Cecil Taylor’s most recent recording, free mp3

Pianist Cecil Taylor, live at the Village Vanguard from July 2008 with drummer Tony Oxley, was recorded for a 2-lp vinyl album titled Ailanthus/Alitssima, and one cut of it is being offered as an MP3 for a limited time, free, by the website Destination-out.com. 

Word is only 475 copies of the lp will be sold — details on that at Triple Point Records.

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Comments

  1. says

    Well, I believe the last of the albums has been purchased from ebay. (Sigh.) I’ve got everything that Cecil’s done, but I just couldn’t justify plunking down $110 for a 2-record set. Life will go on…
    HM: Craig, I feel your pain. Fortunately we have Taylor and Oxley’s collaboration on FMP to listen to. And I don’t give up when challenged by this kind of pricing, I just keep looking in used bins and hoping that another arrangement for the music’s release will one day be made.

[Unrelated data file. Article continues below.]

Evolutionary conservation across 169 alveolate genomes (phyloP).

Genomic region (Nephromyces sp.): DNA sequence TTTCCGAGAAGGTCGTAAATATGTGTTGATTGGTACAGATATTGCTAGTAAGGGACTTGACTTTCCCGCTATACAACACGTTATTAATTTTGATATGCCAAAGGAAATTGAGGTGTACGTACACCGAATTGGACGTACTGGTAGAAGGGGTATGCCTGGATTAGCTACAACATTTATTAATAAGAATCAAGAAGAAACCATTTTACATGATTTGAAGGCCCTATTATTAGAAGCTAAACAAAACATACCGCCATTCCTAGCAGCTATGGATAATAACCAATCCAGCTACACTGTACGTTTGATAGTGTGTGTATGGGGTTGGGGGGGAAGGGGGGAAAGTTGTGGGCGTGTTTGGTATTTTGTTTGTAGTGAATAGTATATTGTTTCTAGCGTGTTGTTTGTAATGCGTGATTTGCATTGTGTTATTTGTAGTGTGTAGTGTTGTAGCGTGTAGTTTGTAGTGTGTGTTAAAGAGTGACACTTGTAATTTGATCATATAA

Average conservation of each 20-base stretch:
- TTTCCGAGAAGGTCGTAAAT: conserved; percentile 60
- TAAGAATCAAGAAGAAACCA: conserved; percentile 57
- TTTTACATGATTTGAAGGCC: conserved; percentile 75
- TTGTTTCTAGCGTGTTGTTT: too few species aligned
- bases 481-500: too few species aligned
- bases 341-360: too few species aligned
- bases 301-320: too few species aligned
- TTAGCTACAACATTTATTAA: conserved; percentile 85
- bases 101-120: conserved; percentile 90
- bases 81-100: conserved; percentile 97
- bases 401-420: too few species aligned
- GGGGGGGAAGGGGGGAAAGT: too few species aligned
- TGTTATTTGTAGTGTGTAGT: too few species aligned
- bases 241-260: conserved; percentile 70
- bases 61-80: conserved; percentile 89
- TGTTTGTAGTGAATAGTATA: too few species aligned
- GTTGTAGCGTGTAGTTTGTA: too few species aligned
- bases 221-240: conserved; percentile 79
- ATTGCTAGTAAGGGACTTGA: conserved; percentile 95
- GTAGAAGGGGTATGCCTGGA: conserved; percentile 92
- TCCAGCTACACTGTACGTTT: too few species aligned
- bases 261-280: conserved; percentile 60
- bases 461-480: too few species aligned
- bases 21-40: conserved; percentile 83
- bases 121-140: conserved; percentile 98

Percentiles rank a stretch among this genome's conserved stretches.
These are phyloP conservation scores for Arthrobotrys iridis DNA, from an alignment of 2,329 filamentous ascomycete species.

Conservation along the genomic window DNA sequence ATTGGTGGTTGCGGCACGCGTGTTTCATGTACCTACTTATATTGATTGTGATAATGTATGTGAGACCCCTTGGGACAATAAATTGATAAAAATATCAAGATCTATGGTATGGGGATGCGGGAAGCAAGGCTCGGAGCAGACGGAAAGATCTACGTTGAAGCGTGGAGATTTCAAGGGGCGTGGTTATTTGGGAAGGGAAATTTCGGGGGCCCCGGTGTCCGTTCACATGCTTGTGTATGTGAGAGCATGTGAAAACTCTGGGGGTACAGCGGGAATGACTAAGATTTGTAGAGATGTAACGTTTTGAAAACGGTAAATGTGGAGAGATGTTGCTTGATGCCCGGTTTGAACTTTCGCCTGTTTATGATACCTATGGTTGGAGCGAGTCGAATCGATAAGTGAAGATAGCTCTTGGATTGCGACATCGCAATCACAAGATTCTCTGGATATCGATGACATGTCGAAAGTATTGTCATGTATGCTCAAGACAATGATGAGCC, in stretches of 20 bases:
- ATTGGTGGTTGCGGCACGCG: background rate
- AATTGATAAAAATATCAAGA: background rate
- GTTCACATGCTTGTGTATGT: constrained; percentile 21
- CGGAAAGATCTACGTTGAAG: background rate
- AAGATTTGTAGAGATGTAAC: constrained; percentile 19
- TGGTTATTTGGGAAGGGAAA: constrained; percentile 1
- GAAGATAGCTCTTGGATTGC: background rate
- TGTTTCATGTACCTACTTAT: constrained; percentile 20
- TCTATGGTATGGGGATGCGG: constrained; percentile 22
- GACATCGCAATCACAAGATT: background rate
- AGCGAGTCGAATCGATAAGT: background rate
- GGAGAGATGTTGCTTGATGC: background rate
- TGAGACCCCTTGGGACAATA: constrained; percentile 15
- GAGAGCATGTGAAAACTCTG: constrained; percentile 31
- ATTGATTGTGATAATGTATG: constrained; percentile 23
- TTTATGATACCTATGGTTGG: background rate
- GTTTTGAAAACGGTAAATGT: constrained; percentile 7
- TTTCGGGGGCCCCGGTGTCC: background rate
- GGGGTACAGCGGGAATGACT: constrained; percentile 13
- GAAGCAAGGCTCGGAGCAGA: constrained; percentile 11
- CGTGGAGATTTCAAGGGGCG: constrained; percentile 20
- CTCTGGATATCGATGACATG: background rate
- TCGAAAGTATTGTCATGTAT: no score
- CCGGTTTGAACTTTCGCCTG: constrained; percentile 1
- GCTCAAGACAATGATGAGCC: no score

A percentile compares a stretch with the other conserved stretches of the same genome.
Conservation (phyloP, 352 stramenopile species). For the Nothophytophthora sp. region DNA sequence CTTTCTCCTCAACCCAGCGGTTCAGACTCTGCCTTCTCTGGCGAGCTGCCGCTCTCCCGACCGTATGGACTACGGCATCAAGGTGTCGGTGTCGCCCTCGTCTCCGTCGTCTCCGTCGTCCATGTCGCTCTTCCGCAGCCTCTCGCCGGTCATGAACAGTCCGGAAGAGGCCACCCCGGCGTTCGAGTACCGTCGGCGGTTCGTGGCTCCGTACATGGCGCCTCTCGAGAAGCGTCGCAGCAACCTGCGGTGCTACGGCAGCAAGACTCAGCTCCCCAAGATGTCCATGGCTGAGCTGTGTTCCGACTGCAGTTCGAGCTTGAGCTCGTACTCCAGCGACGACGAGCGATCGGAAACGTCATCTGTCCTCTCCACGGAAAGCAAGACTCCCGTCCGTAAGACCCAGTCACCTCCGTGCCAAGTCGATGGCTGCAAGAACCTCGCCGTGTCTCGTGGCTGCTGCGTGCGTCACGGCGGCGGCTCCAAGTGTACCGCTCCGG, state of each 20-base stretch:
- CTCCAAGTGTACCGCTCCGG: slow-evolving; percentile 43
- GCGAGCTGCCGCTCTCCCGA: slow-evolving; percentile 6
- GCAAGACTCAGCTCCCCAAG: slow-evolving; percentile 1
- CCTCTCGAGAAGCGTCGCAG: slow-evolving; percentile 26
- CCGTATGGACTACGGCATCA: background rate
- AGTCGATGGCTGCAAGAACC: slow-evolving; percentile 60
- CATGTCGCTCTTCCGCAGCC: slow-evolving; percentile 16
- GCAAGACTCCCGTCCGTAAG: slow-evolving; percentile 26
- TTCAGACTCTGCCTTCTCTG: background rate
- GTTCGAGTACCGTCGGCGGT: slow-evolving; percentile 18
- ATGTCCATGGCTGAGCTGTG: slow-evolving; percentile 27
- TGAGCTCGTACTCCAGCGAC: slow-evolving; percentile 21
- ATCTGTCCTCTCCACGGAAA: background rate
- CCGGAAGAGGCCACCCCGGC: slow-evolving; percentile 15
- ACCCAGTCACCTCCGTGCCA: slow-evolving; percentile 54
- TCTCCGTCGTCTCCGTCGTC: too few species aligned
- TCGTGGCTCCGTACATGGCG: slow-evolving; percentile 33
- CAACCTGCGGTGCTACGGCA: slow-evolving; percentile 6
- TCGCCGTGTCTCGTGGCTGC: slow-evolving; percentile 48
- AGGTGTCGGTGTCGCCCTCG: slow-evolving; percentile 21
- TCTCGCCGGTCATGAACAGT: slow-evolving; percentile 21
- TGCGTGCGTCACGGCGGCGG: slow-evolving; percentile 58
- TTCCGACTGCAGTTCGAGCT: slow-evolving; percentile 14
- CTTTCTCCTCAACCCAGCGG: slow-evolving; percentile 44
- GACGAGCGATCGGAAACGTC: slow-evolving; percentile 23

But you’ve got everything CT ever recorded? Will you share favorites and least favorites, and why?

  2. says

    That’s a challenge! But here goes…
    My Favorites
    The trio recordings with Buell Neidlinger and Dennis Charles that first appeared on The World of Cecil Taylor. These sides show his connection with post-bop jazz and the rhythm section gets him.
    Nefertiti, The Beautiful One Has Come, with Jimmy Lyons and Sunny Murray. Sublime playing by all; if only the damn piano had been in tune!
    Leaf Palm Hand, the duets with Tony Oxley. Taylor has worked with some great drummers, but Oxley reacts and anticipates him like no other.
    2 Ts for a lovely T, with the Feel Trio of William Parker and Oxley. Fantastic interplay, plus I’m a sucker for box sets.
    Nailed, with Evan Parker, Barry Guy and Oxley. Just try to catch your breath after this one.
    The Tree of Life. Cecil solo.
    Almeda, with an eight-piece ensemble. This size unit gives the music more space to breath than Cecil’s larger ensembles.
    As for least favorites…
    Stereo Drive (later issued as Coltrane Time under Coltrane’s name). Dorham and Hayes don’t get him.
    Chinampas, as it’s Taylor poetry and not his piano playing.